The main use for pectin (vegetable agglutinate) is as a gelling agent, thickening agent and stabilizer in food. The classical application is giving the jelly-like consistency to jams or marmalades, which would otherwise be sweet juices. Pectin also reduces syneresis in jams and marmalades and increases the gel strength of low calorie jams.
Pectin is a minor ingredient that delivers major functionality. Pectin is a gelling agent in fruit preparations and sugar confectioneries. It protects protein in low pH drinks and adds creaminess to yogurt.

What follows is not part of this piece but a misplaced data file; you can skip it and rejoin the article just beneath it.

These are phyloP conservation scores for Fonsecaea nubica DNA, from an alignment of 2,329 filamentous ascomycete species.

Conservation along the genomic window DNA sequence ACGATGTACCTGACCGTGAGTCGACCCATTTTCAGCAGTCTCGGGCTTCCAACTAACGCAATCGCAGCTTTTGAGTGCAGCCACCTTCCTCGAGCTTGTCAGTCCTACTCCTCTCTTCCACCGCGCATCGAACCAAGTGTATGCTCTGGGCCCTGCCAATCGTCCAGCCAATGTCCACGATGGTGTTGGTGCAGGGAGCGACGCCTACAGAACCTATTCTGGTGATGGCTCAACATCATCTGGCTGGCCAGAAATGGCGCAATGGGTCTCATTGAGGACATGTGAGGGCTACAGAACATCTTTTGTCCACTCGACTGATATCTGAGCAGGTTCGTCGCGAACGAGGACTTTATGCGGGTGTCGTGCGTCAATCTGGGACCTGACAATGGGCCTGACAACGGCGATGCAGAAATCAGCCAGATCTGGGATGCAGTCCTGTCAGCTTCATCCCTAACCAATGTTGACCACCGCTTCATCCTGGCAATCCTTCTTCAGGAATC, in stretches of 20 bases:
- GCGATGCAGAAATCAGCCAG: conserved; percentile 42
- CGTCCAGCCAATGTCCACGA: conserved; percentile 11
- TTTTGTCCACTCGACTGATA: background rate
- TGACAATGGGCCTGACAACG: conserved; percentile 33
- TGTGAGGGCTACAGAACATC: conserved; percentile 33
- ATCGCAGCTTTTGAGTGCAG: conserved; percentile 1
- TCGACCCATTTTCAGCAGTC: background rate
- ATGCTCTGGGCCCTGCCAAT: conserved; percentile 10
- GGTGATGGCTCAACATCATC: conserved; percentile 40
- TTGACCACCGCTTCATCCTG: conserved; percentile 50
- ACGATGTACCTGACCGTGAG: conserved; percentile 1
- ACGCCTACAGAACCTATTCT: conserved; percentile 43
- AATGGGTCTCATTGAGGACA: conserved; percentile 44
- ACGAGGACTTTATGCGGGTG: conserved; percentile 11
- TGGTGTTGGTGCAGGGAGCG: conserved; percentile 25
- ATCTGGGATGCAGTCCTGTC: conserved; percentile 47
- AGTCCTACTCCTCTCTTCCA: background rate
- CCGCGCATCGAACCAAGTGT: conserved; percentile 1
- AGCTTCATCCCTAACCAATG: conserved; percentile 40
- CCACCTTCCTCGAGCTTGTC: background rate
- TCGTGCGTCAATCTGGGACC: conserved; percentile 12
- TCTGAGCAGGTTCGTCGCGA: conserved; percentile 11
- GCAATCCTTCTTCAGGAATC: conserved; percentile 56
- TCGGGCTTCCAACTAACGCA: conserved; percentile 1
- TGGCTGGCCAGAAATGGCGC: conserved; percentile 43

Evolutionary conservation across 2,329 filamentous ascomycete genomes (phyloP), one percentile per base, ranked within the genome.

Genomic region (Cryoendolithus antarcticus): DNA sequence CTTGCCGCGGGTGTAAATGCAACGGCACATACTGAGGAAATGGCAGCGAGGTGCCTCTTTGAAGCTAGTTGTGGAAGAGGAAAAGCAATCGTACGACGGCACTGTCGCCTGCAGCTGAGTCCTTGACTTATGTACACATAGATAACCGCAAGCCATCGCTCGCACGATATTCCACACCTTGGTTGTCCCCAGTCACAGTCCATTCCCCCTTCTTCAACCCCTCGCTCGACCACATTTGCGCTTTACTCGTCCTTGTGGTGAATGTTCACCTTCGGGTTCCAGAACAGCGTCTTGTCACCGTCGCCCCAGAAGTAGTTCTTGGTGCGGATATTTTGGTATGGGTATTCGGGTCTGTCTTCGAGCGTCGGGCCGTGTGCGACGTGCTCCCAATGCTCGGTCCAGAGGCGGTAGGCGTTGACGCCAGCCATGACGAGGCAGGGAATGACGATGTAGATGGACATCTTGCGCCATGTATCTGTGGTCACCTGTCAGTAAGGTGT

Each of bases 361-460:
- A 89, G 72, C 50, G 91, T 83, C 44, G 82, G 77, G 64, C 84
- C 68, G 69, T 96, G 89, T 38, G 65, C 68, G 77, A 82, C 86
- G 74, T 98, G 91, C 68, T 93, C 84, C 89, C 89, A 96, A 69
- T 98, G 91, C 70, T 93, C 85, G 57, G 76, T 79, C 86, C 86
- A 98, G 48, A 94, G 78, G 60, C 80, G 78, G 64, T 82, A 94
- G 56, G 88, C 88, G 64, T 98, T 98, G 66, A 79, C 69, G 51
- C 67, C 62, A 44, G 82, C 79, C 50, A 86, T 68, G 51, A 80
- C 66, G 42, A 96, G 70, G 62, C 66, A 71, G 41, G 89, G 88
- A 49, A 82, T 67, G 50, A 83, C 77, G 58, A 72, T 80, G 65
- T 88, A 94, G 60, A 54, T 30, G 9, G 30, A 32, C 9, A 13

A familiar ingredient to the many home cooks who use it to set their jams and jellies, pectin is a natural polysaccharide found in numerous terrestrial plants, and in particularly high concentration within the cell walls of apples.
All pectin is not created equal, as the structure, amount, and chemical composition differs among various plants, within the same plant over time, and in the diverse parts of the plant itself. Hence there are several types of pectin available for culinary preparations as a gelling agent, thickener, and stabilizer.